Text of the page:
When I first saw the movie "Notes on a Scandal," I was stunned at the story itself. This is one of the most entertaining and original films you could ever see (perhaps even particularly so for women) with two of the greatest actresses of our time together - how could any film-watcher go far wrong here?
"Notes on a Scandal" is based on the novel by Zoë Heller. Heller's book was inspired by the story of Mary Kay LeTourneau, but this story goes much further with the ultimate "What-Ifs."
(Please note: much of the story is told in this article. You're better off just seeing the film first knowing nothing in advance.)
Sheba is depressed. Life, even with all its blessings, has not been what she hoped. Something is wrong. Even Sheba's own mother has no understanding of her, and marginalizes and dismisses her. Sheba's depression and confusion get totally out of control when she takes a new job as a high school art teacher, and quickly loses all sense of judgment when a teenage boy gives her some teenage-boy attention.
Judi Dench plays Barbara, a public school teacher close to retirement, who is "single living alone with her cat." Barbara makes sense of her life through her utter disdain and contempt for every human being in her world.
Barbara makes no secret of her dismal opinions, and expresses them in her caustic narrative and conversations that are absolutely appalling and deathly hilarious at the same time. (Well, not all of her observations are hilarious - far from it. What's more, Barbara is writing down every last word in a series of journals that date back years.)
If you didn't know you were watching a mad melodrama, the relentless music by Philip Glass makes this crystal clear.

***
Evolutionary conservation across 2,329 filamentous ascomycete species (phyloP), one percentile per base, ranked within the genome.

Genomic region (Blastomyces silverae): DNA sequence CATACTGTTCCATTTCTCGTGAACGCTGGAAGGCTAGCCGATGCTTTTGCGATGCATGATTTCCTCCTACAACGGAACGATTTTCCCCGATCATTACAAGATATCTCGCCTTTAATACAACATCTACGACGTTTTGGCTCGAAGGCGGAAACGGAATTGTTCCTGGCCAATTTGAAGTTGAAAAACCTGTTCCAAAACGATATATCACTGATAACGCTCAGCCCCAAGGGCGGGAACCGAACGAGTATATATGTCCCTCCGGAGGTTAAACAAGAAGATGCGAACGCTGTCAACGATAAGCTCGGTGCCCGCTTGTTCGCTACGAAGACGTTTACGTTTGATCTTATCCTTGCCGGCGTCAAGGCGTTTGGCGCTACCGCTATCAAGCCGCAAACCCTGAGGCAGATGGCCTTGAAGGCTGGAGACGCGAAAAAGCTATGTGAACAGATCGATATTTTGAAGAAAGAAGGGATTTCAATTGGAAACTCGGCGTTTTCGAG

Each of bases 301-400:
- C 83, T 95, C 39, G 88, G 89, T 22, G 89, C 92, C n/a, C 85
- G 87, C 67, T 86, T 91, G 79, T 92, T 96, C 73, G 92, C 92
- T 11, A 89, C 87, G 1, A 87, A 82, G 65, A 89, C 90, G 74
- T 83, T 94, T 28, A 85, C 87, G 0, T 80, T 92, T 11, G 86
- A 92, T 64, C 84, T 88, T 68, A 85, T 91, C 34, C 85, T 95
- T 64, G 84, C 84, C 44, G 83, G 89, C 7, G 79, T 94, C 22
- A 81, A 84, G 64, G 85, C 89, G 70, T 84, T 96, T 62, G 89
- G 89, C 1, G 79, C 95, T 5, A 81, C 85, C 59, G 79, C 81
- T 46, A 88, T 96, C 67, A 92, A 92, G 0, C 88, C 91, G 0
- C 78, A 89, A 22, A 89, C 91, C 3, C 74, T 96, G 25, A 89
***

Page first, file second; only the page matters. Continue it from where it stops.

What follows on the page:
It's easy to look at this story in a surface way, and it's not so far off the map of real life. Now you can't go a month without reading about yet another female school teacher who has a sexual and emotional relationship with a student. "He's 15 years old!!" says Sheba's husband in frantic disbelief when he learns what his wife has done and realizes that she's likely to be arrested very soon, shattering not just his life but his children's lives. Sheba reminds her husband that he was her much older teacher too, and they had a passionate affair. But that, he says, was different - she was 20, and legally an adult.
Bill Nighy is wonderful as Sheba's husband, and Michael Maloney is truly funny as the principal of the school who has to put up with Barbara's contempt for him, the other teachers, and of course, the students. He's beyond thrilled when he finally has a reason to force her to take "early retirement."
Perhaps you will ask yourself, which of these two fascinating characters are you more like? Or can you even see a bit of yourself in both of them, to some degree? I don't think too many women will draw that conclusion rapidly, but perhaps you will somehow find sympathy, not only for Sheba, but even for Barbara. Both actresses in this movie give performances which are utterly perfect. Highly recommended.